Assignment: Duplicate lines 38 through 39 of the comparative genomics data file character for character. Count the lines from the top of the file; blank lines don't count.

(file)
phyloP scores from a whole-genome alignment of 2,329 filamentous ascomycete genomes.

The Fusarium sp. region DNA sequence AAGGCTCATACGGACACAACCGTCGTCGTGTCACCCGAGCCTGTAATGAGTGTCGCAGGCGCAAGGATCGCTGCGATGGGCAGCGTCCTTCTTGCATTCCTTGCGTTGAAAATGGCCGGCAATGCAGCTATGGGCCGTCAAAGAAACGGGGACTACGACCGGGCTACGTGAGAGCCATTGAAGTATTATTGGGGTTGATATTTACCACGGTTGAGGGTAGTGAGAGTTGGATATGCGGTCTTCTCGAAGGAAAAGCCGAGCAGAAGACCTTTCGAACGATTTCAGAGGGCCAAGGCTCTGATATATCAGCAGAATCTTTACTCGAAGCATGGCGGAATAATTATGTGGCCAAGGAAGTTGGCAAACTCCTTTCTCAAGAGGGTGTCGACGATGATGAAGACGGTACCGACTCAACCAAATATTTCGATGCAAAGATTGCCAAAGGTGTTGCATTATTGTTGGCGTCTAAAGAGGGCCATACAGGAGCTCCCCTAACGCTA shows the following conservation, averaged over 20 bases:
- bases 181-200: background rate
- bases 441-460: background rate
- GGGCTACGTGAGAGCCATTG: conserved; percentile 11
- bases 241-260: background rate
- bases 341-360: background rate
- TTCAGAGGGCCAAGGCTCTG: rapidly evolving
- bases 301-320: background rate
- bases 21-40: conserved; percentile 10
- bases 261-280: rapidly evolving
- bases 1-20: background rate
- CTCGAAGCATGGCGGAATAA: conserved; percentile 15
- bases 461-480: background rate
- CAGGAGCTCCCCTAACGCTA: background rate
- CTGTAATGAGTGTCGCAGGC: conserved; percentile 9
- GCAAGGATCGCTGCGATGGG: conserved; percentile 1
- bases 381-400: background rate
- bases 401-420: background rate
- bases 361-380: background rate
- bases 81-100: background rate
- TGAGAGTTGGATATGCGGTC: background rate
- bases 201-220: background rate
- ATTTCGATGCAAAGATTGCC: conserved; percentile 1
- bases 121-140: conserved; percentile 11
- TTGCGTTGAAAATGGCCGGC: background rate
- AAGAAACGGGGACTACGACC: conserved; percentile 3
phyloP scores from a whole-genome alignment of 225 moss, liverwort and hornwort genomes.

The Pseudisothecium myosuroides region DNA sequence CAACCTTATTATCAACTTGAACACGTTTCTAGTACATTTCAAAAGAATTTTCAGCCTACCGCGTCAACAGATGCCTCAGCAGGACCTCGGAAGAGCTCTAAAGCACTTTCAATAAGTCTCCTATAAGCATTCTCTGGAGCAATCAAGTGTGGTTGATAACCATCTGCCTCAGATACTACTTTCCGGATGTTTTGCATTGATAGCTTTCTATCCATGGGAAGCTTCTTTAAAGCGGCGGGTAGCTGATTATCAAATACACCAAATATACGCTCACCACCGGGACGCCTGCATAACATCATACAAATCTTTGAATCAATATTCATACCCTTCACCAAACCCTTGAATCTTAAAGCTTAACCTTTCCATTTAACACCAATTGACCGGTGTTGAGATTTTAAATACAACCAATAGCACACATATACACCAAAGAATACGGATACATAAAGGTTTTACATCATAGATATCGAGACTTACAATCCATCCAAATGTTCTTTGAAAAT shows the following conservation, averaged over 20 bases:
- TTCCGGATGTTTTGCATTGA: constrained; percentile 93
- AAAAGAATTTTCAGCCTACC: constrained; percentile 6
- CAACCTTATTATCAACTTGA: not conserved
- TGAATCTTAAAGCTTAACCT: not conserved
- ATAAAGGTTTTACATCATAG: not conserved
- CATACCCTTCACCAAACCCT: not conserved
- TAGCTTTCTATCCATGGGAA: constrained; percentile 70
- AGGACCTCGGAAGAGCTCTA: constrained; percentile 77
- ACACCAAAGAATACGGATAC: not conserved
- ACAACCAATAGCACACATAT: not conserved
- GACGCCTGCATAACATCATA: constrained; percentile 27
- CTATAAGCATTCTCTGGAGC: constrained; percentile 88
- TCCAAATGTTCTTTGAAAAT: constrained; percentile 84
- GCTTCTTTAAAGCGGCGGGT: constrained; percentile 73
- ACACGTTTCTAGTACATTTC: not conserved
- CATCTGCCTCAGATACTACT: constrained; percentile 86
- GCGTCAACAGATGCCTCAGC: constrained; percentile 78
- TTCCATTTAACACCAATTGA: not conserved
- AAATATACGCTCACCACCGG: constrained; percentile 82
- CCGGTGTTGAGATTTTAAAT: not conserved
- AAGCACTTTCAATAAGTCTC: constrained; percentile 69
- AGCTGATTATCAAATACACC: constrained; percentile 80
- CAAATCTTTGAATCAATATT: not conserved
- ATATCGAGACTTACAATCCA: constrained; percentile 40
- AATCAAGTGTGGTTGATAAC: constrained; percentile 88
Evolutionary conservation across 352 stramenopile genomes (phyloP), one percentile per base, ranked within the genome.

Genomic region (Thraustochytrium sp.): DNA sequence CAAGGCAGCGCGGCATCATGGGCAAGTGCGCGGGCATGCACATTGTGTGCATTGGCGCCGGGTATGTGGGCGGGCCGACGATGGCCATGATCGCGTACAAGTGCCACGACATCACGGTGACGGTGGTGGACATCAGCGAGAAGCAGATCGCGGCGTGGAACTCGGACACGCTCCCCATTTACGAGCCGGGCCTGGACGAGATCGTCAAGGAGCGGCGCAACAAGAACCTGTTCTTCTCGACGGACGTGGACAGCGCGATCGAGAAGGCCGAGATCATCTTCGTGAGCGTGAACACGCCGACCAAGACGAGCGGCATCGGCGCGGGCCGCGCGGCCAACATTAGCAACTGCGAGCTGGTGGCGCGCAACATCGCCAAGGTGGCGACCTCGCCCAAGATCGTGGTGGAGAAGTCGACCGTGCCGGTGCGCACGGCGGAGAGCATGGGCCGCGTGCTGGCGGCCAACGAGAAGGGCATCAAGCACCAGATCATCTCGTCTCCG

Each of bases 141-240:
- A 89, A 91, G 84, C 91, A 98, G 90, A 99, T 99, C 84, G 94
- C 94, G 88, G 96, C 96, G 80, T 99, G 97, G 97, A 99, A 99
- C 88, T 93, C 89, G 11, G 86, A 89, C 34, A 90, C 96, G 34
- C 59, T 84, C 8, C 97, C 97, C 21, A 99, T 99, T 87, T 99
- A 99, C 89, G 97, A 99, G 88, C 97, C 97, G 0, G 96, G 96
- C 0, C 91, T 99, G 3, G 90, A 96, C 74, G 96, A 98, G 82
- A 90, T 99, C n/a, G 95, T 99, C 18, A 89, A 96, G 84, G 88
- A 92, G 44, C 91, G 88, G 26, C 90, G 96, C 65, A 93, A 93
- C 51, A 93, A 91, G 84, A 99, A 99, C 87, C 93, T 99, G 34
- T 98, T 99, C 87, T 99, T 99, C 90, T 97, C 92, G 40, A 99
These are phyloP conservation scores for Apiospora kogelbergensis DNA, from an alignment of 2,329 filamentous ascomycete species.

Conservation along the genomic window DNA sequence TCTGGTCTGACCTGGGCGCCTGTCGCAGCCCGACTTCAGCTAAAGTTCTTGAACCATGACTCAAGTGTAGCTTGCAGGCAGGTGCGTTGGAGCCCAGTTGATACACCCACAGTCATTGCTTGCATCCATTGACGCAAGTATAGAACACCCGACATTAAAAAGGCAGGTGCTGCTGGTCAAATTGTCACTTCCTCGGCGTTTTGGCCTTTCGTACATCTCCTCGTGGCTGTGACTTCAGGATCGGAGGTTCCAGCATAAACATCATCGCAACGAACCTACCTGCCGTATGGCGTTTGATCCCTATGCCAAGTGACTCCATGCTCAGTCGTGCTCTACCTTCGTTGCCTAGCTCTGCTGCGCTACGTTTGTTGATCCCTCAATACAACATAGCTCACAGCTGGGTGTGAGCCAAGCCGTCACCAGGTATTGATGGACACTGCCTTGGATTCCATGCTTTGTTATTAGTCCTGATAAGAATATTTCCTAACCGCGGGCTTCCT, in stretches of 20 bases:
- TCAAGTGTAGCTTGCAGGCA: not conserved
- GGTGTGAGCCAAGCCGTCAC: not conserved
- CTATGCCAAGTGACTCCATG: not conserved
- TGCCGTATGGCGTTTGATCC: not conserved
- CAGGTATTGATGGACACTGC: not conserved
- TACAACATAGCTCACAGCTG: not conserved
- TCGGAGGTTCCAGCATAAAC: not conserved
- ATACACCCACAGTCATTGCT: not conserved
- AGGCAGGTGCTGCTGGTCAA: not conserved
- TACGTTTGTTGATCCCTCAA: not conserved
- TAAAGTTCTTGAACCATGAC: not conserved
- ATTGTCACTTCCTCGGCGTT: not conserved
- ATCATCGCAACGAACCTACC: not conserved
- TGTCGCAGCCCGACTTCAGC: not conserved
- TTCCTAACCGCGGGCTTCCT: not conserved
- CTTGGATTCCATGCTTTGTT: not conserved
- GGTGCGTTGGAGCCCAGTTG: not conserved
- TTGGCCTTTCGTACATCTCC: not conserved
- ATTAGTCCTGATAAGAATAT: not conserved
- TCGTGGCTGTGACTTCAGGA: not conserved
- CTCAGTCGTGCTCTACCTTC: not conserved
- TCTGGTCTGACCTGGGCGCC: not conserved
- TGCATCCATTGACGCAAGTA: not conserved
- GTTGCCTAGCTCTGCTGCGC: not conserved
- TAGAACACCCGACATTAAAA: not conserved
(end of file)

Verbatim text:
- ACACCAAAGAATACGGATAC: not conserved
- ACAACCAATAGCACACATAT: not conserved